Buddy Miller has also produced albums for a number of artists. During 2006 Solomon Burke came over to Miller's house at Nashville to record his country album 'Nashville' on which Emmylou Harris, Patty Griffin, Gillian Welch and Dolly Parton appear as duet partners.
He has a signature acoustic guitar made by the Fender company, and frequently uses vintage Wandre electric guitars.
Buddy Miller toured as part of the band on Robert Plant and Alison Krauss's 'Raising Sand' tour of the USA and Europe. He is currently touring with Emmylou Harris, Patty Griffin and Shawn Colvin. The tour is named "Three Girls and Their Buddy." While on tour, Miller suffered a heart attack in Baltimore on 19 February 2009 following his performance as part of the MammoJam Music Festival and underwent triple bypass surgery at Johns Hopkins Hospital on 20 February.
At the annual Americana Music Association Honors and Awards program at the Ryman Auditorium in Nashville, TN on September 18, 2008, Miller received the "AMA Instrumentalist Of The Year" award, which was presented to him by Robert Plant and Alison Krauss. Miller was joined by Plant on a performance of a new song "Whatcha Gonna Do, Leroy" from his upcoming album to be released in March, 2009, according to Miller's comments during the song's introduction.
Julie Miller (born 12 July 1956 in Waxahachie, Texas) is a songwriter, singer, and recording artist currently living in Nashville, Tennessee. Julie Miller has been married to Buddy Miller for 20 years. They sing and play on each other's solo projects and have recorded a duets album on HighTone Records.
Julie's first recording was on the mini lp album Streetlight, which consisted of Julie, Buddy and an uncredited 3rd man. Julie and Buddy provided some songwriting to the lp, which included the original version of "Jesus in Your Eyes" (Later re-recorded for "Orphans and Angels". "How Could You Say No" (Written by Mickey Cates) was also originally performed on this album, and later included in Julie's solo debut "Meet Julie Miller"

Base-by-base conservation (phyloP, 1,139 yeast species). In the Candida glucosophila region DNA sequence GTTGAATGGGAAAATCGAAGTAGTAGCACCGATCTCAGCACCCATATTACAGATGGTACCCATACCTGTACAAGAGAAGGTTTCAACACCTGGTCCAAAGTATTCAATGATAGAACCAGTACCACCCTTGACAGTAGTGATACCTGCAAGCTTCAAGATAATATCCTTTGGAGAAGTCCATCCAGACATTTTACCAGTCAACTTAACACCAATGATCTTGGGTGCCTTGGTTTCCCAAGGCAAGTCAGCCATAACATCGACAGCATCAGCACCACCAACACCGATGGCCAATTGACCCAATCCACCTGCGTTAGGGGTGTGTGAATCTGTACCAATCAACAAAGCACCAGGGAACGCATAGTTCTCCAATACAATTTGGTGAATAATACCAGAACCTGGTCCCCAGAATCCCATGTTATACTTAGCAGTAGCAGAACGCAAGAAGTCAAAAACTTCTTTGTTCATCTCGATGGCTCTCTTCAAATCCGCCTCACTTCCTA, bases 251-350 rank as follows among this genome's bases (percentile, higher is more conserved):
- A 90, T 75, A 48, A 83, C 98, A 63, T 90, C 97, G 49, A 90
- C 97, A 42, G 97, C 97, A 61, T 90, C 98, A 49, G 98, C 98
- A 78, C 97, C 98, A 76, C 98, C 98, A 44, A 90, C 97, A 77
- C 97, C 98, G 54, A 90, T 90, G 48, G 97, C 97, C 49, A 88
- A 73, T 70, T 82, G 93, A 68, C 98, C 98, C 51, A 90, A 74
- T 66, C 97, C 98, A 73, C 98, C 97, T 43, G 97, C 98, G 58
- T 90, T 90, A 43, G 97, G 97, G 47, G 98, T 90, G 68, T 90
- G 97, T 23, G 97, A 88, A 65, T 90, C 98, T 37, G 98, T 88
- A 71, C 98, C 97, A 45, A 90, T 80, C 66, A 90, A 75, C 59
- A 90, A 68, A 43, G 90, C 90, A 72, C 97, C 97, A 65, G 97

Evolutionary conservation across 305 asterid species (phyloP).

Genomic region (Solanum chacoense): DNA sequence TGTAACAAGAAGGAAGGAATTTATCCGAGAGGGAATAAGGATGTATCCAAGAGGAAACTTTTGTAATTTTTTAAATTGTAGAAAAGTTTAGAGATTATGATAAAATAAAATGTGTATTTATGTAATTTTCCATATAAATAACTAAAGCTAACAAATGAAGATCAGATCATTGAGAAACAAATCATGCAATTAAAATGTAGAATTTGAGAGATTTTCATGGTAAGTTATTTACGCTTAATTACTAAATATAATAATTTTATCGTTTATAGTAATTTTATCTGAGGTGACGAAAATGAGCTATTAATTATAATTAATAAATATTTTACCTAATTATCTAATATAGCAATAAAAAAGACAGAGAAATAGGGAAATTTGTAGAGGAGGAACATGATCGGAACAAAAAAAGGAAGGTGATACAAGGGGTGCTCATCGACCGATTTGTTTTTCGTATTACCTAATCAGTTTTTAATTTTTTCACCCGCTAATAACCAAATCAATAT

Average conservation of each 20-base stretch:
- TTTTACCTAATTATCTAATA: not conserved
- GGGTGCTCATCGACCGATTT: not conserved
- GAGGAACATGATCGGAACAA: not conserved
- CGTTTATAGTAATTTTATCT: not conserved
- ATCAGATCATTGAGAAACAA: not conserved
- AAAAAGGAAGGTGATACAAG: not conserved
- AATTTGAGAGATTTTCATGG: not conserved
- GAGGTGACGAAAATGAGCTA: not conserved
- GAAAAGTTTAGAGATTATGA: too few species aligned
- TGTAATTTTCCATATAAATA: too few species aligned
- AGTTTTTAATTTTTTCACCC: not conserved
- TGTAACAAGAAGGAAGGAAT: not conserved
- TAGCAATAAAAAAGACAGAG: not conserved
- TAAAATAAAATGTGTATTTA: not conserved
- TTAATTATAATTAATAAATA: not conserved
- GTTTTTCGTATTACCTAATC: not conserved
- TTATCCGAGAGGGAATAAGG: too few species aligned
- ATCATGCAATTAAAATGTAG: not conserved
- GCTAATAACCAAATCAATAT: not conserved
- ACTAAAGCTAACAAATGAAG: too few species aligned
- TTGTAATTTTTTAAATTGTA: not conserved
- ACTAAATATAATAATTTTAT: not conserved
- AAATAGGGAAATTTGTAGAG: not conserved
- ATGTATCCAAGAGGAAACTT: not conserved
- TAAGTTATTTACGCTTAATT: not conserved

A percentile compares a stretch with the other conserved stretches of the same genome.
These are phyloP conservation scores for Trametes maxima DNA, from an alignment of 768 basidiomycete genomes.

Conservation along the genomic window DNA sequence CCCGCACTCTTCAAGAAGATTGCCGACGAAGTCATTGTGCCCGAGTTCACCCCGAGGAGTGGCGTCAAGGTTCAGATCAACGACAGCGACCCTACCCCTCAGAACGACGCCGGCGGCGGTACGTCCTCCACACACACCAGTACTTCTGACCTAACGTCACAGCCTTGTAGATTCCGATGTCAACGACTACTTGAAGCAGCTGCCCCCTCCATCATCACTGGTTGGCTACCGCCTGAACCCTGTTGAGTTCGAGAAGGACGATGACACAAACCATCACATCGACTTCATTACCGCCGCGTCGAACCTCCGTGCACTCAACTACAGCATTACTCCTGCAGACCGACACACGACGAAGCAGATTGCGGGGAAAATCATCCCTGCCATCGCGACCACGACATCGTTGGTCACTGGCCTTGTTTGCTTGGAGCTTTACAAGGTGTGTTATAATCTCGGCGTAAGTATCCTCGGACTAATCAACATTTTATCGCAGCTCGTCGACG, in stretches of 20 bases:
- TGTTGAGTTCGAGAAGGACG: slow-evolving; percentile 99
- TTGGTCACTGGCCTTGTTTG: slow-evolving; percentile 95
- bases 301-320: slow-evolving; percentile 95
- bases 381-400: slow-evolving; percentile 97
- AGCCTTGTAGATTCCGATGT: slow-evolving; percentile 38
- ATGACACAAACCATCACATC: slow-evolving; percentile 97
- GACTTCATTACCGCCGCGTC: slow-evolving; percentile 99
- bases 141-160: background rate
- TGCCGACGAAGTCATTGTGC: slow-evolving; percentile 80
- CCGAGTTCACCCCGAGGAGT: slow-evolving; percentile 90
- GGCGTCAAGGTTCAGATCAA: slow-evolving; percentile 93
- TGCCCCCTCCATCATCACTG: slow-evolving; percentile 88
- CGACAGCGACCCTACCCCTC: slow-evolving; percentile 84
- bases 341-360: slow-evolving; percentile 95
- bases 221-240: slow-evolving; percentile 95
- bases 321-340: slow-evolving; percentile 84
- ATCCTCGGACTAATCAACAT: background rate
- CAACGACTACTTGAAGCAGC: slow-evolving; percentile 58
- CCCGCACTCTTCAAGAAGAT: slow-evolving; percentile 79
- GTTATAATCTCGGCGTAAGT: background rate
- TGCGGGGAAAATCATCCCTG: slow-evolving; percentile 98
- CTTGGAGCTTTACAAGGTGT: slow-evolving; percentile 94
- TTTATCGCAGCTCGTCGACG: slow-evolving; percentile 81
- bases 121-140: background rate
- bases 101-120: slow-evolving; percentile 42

An 8 track 1985 demo from Julie included 2 songs that were later included on "Meet Julie Miller", but the remaining 6 songs were not re-recorded.
The songs on this tape are: I don't Need Anything Else - Mystery Love (Synth Pop Version) - Love is - I Look to You - I Don't Need - What Does it Take - I wanna Be Ready - King of my Heart (not the same as that which appeared later on her first Myrrh release) - My New Psychiatrist (Synth Pop Version with different lyrics) - Debby Came Back - Dangerous Place (Synth Pop Version).
In 1987 Julie contributed background vocals to the song Remember Me on Benny Hester's album "Through the Window".
Miller's musical career initially took off after singer Sam Phillips discovered a demo tape by the artist and turned it over to friends at Myrrh Records. Miller was signed to a contract and recorded her first solo album, Meet Julie Miller for the label, and was released in 1990. This album included backing vocals from Shawn Colvin, Victoria Williams, Amy Grant, Kelly Willard and Russ Taff.